The biggest of these was rent reform. The tenant movement successfully went on the offensive for the first time in decades. The resulting changes will drastically improve living for renters in New York, and, reportedly, cost the real estate industry billions. Many powerful figures in the state were not pleased.
But it was not the only 2019 fight. The Working Families Party and one of its founding affiliates, Citizen Action of New York, have long championed state-level public financing of elections. In the 2019 cycle, a win seemed within reach, but in the final hour, the legislature created a commission to develop a public financing system.
The commission must produce a recommendation by December 1, and if the legislature doesn’t act, that recommendation becomes law. But the commission had a poison pill: in addition to contemplating a system of public financing, it is moving to make changes to fusion voting and to how minor parties access the ballot. Not a single state legislator campaigned on the “issue” of fusion voting, and yet none other than the head of the New York State Democratic Party, Jay Jacobs, has made it one for the commission. And now the fix is in.
The commission’s proposal is truly stunning: they will move to “preserve” fusion voting, but make it harder to access the ballot—in a way that appears tailored to hammer the WFP. Under the current system, minor parties must earn 50,000 votes in the gubernatorial race every four years, either for a major party candidate or for their own independent candidate, in order to have ballot access. The commission has proposed to increase that number to 130,000 or 2 percent of the vote (whichever is larger), and to force recertification of ballot access in presidential years.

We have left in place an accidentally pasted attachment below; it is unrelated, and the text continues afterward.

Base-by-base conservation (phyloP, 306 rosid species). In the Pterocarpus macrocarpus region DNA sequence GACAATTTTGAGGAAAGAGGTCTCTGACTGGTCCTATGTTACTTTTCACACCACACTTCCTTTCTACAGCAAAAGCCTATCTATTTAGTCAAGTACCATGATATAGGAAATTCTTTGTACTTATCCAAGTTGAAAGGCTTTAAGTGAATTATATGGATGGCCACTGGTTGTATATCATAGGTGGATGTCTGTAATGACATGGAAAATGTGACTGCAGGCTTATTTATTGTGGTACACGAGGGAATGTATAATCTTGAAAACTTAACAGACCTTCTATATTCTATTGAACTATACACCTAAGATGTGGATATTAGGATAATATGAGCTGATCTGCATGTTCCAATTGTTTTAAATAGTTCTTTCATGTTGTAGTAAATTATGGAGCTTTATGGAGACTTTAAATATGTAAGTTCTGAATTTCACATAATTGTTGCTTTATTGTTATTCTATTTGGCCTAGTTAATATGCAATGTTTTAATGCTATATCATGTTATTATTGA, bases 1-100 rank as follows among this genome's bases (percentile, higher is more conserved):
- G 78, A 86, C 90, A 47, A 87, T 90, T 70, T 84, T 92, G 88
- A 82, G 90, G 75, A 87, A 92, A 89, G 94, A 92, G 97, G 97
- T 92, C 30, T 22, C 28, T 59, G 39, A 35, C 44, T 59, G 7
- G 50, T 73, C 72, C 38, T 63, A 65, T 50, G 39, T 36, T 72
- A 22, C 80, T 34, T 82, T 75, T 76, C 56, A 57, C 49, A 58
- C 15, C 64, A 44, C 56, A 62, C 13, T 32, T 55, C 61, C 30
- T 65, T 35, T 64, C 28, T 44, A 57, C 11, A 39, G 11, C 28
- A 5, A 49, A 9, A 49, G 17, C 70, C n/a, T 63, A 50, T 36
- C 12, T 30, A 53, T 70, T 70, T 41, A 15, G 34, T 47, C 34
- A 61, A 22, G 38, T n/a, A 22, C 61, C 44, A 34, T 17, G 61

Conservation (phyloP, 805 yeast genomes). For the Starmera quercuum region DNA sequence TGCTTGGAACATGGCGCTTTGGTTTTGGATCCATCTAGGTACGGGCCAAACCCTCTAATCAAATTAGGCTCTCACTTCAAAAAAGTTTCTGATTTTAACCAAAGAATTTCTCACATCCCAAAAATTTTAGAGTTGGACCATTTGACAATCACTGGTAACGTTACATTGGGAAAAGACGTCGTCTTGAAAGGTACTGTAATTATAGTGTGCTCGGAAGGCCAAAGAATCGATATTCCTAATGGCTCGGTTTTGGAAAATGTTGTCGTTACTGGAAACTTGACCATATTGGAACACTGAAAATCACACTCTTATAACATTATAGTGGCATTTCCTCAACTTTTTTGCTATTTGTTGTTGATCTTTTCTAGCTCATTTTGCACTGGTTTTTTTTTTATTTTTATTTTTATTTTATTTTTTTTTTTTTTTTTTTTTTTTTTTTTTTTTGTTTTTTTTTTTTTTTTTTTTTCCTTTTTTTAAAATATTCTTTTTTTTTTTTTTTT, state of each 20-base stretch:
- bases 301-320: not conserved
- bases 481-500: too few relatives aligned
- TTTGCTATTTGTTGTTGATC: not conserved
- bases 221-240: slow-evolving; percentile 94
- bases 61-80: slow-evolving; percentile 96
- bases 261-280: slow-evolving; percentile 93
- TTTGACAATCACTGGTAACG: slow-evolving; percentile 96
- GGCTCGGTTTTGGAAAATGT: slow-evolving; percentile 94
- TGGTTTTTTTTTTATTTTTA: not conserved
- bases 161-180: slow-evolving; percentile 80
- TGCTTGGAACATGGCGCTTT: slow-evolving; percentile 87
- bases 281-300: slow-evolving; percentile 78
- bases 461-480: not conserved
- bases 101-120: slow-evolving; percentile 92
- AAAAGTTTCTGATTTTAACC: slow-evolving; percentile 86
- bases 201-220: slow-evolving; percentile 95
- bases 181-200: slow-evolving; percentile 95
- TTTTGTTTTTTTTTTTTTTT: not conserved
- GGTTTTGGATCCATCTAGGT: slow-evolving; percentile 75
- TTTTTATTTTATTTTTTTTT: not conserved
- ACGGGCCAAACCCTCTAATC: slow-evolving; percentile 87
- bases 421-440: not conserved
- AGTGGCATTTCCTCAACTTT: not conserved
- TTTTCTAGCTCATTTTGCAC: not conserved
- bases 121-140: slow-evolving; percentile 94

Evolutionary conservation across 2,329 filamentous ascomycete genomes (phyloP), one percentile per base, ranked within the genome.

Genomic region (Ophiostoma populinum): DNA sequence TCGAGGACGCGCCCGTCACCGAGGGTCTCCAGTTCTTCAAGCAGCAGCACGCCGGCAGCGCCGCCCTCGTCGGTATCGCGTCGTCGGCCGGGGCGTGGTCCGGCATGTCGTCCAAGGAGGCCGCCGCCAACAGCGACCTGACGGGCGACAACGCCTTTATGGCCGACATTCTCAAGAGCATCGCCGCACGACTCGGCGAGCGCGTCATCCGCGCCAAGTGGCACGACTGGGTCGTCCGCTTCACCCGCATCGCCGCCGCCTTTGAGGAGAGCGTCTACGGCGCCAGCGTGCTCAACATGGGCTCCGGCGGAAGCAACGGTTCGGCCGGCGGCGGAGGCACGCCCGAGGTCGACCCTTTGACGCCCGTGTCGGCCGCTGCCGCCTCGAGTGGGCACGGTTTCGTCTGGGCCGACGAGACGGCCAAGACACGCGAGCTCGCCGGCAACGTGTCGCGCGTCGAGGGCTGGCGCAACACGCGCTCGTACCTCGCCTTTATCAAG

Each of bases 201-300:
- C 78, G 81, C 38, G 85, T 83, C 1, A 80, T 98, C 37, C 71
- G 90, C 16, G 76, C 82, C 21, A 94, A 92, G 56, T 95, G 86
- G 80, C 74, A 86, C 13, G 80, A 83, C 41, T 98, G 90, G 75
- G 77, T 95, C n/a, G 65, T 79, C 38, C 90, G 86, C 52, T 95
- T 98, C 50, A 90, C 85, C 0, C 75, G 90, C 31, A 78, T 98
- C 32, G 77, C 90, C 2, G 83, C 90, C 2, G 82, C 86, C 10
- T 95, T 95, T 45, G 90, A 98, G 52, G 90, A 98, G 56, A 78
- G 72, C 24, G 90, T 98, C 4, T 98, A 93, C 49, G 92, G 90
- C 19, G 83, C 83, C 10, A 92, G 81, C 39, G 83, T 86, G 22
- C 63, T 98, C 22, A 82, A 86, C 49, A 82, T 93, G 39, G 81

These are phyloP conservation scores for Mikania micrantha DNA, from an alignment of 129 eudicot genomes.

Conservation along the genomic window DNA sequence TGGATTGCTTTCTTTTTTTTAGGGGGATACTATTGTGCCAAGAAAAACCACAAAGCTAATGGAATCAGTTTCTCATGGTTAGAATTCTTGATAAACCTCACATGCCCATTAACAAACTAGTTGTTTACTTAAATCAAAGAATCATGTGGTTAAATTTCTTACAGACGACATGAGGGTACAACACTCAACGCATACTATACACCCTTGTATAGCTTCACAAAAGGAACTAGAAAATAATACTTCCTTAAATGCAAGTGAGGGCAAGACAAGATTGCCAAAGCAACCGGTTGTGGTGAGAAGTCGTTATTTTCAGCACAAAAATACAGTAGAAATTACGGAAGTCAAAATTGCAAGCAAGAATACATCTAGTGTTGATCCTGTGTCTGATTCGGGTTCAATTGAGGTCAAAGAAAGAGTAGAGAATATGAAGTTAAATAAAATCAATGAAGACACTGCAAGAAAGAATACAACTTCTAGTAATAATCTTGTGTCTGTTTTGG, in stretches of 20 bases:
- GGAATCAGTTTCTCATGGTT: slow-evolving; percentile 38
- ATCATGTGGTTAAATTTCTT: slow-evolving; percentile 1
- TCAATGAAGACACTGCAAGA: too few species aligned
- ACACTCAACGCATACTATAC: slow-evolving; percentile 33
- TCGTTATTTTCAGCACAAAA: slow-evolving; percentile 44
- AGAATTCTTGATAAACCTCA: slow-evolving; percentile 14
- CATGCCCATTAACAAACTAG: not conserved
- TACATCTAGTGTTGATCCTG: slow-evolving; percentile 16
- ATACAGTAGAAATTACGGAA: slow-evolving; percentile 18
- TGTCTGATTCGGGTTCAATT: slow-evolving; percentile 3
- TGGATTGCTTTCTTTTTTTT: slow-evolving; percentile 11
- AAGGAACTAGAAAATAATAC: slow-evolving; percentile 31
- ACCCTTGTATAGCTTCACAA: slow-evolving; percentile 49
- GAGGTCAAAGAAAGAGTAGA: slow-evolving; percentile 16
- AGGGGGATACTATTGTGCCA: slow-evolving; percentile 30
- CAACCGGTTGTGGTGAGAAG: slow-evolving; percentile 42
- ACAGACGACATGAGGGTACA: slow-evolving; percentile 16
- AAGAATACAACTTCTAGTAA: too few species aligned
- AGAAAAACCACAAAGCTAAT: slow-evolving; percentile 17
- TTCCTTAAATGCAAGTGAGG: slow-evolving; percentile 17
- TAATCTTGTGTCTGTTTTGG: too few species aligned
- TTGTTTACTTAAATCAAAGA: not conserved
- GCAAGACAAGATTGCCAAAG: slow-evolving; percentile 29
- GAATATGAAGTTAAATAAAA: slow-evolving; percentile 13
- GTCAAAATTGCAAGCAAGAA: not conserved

The vote threshold itself is telling: given typical WFP votes in gubernatorial elections, the number would be difficult for the party to reach, but easy for the fusion-based Conservative Party to attain. In high-turnout years, the 2 percent threshold would prove even harder. But the proposal to recertify in presidential years is yet more devious.
In order to back the Democratic presidential nominee, the WFP needs to put the many electors who actually go to the Electoral College on their ballot. Under the proposed system, Jacobs would simply need to tell one elector to refuse the WFP endorsement, and the WFP would lose ballot status. Again, the Conservative Party would be unlikely to face such enmity from the ideologically aligned Republican Party.
The fusion ballot is far from a cure-all for what ails the Left, and the past few years have demonstrated how even the Democratic Party ballot line can be used to push a progressive agenda. In fact, historically, the WFP has done its most important work in Democratic primaries, using them to, for example, upend the racist Rockefeller drug laws. But we should be wary when elites seek electoral reform, especially reform that appears tailored to destroy a single organization.
In the 1890s, “good government” elites eliminated fusion voting in states throughout the country in a thinly veiled effort to destroy a powerful left alliance. More than a hundred years later, they have made essentially the same move in New York. Why? Because even the modest amount of power the WFP has managed to accumulate, the billion-dollar wealth transfers to the poor and working class that their efforts have facilitated, are just too much for the rich and the powerful to stand.
Better to destroy a twenty-year-old progressive political party than to cede another inch.